In my lifetime, I’ve been told repeatedly — skip the beef, have the salad; it’s better for you and the planet. Yet, if we think about it logically, how many cups of broccoli or lettuce would I have to eat to get the same nutritional benefits from a 3-ounce serving of beef? And how many acres of prime farmland would we need to dedicate to grow enough vegetables to sustain our population?
We aren’t cows. We aren’t grazers. If we look back on healthful societies of centuries past, people such as the Inuit who lived on seal and whale meat and lived on the frozen tundra where nary a blueberry or kale leaf could grow, were among the most healthful.
Yet, cows can graze on land that is unsuitable for anything else — land that is too rocky, sandy or steep for modernizing or farming — and they can convert this grass into a healthful beef product that is packed with nutrients. What is more sustainable than that?
This is the topic Diana Rodgers, a registered dietitian, wants to explore in a documentary she’s titled, “Kale vs. Cow: The Case For Better Meat.”
“We want to provoke people to reconsider how they see their food,” says Rodgers, in a video explaining the project. “The health of our planet and the health of our population moving forward is at stake.”
Exploring the nutritional, ethical and environmental questions surrounding modern beef production, Rodgers wants to tell the story about meat in a healthful diet.
She writes, “As a practitioner, I’ve seen many people give up meat, thinking this is the best choice for their health and for the planet, only to see their health decline. But contrary to popular assumptions, well-managed cattle are one of our best chances at improving soil health and sequestering carbon.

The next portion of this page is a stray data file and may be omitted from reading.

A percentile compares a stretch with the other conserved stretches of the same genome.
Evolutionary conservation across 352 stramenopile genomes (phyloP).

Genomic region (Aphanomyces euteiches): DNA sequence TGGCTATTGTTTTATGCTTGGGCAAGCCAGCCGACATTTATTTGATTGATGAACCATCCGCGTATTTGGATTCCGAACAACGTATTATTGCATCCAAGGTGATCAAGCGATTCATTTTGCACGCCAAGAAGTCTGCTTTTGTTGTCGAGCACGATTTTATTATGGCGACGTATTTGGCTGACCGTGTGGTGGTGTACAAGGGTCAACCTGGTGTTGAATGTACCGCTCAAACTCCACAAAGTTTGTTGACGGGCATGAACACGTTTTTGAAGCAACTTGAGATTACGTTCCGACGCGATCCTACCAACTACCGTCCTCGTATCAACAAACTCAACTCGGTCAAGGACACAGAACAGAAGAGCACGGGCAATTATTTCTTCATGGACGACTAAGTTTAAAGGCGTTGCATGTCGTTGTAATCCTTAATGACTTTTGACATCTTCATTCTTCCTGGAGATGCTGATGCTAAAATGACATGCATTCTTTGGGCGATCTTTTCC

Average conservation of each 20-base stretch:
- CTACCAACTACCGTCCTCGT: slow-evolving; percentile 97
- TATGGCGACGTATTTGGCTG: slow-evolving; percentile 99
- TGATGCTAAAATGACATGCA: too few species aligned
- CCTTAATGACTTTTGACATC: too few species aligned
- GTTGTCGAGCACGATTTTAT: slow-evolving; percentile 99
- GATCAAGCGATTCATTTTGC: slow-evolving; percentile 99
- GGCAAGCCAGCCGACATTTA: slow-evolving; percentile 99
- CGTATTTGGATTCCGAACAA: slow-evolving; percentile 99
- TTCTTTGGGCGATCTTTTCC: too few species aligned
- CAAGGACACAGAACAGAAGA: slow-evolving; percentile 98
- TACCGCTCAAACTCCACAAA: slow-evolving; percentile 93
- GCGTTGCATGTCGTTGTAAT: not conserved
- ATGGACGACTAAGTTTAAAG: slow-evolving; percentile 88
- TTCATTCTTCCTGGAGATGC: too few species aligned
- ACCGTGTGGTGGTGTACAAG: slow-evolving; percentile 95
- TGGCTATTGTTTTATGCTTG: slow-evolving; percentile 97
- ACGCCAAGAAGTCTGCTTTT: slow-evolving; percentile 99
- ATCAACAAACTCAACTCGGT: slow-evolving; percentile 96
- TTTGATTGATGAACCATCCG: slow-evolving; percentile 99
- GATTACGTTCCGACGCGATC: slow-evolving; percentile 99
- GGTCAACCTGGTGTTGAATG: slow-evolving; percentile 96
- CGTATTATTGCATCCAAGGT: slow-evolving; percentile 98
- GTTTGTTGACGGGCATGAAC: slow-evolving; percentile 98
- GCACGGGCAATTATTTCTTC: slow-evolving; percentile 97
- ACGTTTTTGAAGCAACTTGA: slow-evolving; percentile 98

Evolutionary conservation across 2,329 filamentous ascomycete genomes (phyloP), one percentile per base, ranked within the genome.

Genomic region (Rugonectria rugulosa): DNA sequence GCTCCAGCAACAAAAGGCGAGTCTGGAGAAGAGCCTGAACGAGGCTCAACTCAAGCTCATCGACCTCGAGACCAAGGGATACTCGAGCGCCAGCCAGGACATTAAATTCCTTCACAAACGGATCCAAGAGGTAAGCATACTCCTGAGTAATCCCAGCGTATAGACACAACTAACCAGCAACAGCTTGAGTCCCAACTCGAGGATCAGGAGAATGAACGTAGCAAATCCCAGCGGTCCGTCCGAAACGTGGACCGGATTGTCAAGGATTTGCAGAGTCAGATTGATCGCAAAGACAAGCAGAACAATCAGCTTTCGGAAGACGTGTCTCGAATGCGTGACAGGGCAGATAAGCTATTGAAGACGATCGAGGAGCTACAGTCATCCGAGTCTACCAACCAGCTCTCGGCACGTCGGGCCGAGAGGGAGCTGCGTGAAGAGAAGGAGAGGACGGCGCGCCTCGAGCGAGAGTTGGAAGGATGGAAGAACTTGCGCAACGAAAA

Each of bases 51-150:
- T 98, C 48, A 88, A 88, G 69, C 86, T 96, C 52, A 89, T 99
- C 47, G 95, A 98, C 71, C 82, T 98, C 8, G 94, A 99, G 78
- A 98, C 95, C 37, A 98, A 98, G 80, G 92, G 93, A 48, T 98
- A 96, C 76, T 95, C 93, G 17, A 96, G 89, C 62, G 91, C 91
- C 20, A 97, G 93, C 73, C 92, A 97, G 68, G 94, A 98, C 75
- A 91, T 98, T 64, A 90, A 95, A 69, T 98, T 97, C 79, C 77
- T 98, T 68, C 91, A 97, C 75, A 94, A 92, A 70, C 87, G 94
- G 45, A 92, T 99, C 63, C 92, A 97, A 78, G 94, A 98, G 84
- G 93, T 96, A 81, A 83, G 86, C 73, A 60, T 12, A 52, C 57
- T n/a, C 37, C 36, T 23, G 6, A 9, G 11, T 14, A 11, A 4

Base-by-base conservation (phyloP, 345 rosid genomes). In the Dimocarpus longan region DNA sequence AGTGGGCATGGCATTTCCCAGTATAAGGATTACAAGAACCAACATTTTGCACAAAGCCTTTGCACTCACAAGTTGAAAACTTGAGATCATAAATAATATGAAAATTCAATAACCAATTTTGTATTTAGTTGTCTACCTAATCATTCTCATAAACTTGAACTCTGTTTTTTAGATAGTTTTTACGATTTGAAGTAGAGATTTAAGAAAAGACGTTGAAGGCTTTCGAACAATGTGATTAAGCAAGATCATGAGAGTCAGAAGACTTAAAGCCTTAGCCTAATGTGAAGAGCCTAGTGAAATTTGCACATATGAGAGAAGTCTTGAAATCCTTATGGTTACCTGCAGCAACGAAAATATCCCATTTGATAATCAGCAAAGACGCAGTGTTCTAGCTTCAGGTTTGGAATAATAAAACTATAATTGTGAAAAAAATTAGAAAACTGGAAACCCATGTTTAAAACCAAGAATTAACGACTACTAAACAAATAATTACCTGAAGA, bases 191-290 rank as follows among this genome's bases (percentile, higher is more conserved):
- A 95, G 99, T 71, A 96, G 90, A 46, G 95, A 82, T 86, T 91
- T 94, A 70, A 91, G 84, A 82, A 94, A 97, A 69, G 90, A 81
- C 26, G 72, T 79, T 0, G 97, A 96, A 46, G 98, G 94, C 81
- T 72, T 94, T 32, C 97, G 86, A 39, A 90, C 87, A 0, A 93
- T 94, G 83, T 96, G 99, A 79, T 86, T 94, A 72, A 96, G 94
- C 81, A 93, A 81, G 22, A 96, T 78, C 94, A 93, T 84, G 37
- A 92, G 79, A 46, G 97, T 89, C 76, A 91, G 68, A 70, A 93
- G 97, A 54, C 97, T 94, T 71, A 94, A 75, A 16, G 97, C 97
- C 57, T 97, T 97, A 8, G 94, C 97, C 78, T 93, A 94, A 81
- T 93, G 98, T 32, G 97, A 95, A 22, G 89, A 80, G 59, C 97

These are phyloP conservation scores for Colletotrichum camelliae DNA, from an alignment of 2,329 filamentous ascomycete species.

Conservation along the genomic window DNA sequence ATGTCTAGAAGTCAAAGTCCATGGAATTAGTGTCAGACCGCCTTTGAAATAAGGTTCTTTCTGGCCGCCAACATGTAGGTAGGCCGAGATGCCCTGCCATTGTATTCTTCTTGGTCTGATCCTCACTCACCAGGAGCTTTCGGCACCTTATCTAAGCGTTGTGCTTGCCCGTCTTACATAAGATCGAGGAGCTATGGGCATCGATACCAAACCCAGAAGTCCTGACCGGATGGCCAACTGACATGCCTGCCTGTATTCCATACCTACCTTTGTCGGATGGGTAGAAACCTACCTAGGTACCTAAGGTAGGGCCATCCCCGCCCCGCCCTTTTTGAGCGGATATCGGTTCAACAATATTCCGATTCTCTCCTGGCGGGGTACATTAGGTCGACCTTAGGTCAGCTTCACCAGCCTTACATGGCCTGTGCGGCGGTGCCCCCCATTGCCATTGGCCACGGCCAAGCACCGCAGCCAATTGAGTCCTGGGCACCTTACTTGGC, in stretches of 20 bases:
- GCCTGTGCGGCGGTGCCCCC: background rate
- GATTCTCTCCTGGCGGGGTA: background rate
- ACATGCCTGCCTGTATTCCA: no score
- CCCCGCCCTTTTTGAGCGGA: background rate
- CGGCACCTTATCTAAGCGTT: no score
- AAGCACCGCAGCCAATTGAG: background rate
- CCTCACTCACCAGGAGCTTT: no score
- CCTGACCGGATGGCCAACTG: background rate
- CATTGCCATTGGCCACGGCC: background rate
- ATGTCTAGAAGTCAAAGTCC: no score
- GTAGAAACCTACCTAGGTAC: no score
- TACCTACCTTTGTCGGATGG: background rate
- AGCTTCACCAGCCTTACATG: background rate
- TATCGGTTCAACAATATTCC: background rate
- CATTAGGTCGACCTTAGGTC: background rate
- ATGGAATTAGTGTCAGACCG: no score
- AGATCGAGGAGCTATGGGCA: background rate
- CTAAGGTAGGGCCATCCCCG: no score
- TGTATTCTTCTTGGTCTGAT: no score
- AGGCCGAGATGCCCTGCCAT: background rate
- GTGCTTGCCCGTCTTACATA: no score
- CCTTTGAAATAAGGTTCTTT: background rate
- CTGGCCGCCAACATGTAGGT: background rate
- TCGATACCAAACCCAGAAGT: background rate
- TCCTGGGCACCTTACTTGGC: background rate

“Red meat is also a superfood, rich in high-quality protein, vitamins, and minerals. And while eliminating animals from our food system may seem like the most ethical choice, from a ‘least harm’ perspective, eating large ruminants, like grass-fed beef, may actually cause fewer total animal deaths than a diet focusing only on plants.”
Rodgers is asking people to join her in the project, and she’s raising money online to help fund the project. The documentary aims to help people make better food choices, fix the system, connect with meat producers and donate to organizations that support real food nutrition, animal welfare and regenerative farming techniques.
I think this sounds like a great project, although I do fear she may push the organic and grass-fed beef a little too far. While these are great production methods that offer a premium for ranchers and a specific beef product for consumers, I worry about pitting various production methods against another.
What’s more, I believe people should eat the beef they enjoy and can afford, without feeling guilty or concerned if the label claims don’t match the popular rhetoric of the moment. But that’s a soapbox for another day.
You can watch a video preview and learn more about the project by clicking here.
The opinions of Amanda Radke are not necessarily those of beefmagazine.com or Farm Progress.